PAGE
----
The U.S. government has failed to assess the effectiveness of its multi-million dollar program to train American taxpayer-funded foreign forces to respect human rights, an audit found this week.
According to the audit, it is also unclear exactly how much money the U.S. federal government is spending on human rights training for foreign troops. Moreover, the U.S. government is “unaware of the full scope” of its human rights training programs because it fails to track them, auditors reported.
On Monday, the Government Accountability Office (GAO), known as the investigative arm of Congress, noted:
The U.S. government seeks to advance human rights when it provides security assistance to foreign countries. Such assistance includes DOD [Department of Defense] – and [Department of] State – supported human rights and international humanitarian law training for foreign security forces.
DOD and State have not assessed the effectiveness of human rights training for foreign security forces, according to agency officials. … [U.S. law] required DOD to conduct monitoring and evaluation of its security assistance programs.
DOD has taken initial steps to develop monitoring and evaluation policies but officials stated that they have not yet determined when DOD will evaluate human rights training. State officials said they do not know when the agency will begin monitoring and evaluating human rights training.
Without monitoring and evaluation, the U.S. government is unable to determine the effectiveness of its human rights training for foreign security forces, the GAO said.
The U.S. government was unable to produce a country by country breakdown of the money it is spending on human rights training.
“DOD tracks and reports funding for mandated human rights training at a global level, but not by country and program, although DOD is taking steps to do so,” the GAO acknowledged.
GAO auditors were unable to determine precisely how much money the American federal government is devoting to training foreign forces to promote human rights.
The Department of State relies on the Pentagon to track human rights training funding. However, the GAO revealed, “DOD could not provide the information we requested on funds obligated and disbursed for mandated human rights training, by program and country, for fiscal years 2015 through 2018.”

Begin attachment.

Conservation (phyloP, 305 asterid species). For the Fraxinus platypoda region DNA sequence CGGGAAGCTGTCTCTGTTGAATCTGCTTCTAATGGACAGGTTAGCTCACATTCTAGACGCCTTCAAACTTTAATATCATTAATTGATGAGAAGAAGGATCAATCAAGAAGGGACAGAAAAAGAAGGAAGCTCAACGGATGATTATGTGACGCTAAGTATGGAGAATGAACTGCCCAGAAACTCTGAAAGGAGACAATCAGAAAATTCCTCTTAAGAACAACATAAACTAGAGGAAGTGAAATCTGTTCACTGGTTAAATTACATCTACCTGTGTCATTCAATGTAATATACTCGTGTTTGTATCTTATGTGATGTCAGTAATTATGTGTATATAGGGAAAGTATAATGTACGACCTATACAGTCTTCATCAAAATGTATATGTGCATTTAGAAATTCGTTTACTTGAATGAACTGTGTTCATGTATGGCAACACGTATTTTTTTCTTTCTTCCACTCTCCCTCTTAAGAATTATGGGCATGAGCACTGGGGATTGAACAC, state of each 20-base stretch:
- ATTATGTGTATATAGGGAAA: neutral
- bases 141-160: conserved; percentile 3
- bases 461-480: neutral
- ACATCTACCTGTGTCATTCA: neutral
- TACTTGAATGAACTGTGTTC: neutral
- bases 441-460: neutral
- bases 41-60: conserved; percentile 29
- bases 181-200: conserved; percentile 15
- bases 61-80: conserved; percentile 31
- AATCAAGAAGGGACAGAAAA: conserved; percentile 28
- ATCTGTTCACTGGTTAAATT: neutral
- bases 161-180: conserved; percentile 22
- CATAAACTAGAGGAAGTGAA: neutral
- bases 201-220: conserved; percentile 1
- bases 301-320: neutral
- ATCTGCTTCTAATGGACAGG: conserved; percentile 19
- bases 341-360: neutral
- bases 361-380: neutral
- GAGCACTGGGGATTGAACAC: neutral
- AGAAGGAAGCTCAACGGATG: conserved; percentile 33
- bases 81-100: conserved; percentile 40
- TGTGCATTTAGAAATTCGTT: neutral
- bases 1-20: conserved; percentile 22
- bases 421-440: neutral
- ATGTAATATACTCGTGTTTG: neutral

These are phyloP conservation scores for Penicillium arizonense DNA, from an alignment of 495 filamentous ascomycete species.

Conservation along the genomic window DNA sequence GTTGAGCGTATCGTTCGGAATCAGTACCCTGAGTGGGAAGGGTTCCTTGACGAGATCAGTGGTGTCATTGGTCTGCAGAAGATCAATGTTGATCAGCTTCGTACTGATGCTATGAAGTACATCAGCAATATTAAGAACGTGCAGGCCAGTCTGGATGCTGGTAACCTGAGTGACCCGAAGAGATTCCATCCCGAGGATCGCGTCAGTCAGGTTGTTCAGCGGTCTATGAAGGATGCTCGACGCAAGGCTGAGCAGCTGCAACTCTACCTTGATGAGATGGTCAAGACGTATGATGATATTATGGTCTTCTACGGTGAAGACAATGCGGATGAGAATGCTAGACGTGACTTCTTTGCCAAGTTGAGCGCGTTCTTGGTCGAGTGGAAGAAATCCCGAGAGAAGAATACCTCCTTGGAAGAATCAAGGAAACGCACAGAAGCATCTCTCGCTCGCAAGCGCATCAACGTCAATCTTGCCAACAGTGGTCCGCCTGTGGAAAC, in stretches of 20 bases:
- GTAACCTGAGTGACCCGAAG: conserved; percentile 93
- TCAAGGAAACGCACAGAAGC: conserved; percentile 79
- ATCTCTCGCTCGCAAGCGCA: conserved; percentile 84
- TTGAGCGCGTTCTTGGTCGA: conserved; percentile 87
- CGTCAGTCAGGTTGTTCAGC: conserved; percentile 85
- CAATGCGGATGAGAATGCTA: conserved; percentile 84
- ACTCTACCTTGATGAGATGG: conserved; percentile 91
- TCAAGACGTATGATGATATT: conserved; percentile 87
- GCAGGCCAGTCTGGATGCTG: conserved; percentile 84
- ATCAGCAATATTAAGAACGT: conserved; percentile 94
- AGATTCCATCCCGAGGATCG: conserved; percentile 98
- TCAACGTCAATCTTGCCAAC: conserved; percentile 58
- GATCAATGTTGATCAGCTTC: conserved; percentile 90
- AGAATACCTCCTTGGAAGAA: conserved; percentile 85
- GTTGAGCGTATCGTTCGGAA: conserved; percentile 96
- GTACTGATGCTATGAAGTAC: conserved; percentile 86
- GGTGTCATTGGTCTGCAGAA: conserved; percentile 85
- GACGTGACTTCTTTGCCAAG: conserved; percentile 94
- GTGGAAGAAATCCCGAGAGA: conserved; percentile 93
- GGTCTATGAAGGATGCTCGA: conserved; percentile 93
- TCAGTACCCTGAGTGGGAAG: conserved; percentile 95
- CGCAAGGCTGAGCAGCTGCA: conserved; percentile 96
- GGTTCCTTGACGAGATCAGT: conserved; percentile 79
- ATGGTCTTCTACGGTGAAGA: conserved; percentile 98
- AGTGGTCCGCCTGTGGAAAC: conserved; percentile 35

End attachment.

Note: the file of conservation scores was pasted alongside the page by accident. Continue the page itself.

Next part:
The U.S. government devoted nearly $150 million to just one training program from 2015 through 2018.
Auditors learned from experts and U.S. officials that there are challenges to achieving its human rights training goals through training alone.
GAO investigators found that “such challenges include tailoring training to the partner nation, integrating it into operational training, and a lack of capabilities and accountability systems on the part of partner nations.”
U.S. law prohibits the American government from providing funds to security forces who commit gross human rights violations.
The United Nations recently found, however, that Afghan security forces continue to receive American taxpayer money despite engaging in human rights violations against children.
Former President Barack Obama’s administration “issued policy guidance authorizing” the U.S. to waive the ban on funding for human rights violators, a watchdog agency reported in 2018.
It appears that policy remains in effect.
Male members of the Afghan National Defense and Security Forces (ANDSF) continue to participate in the centuries-old custom of raping boys, known as bacha bazi, the U.N. reported at the end of last month.
In December 2018, the Pentagon reported that it is working to “ensure that the ANDSF respects” human rights.
“[Pentagon] efforts focus on assisting the ANDSF to prevent and, when necessary, respond properly to significant acts of corruption and allegations of gross violations of human rights (GVHR), such as extra-judicial killings and child sex abuse,” it added.
The GAO report pointed out:
Promoting respect for human rights is a goal of U.S. foreign policy. The United States considers the advancement of human rights when providing security assistance to foreign countries. Providing training on human rights issues and international humanitarian law to foreign security forces can further U.S. credibility and interests.
The GAO recommended that the Pentagon “establish processes to ensure that information on…human rights training is systematically and accurately entered into its tracking systems.”
It also urged the Pentagon “to monitor and evaluate the effectiveness of human rights training for foreign security forces.”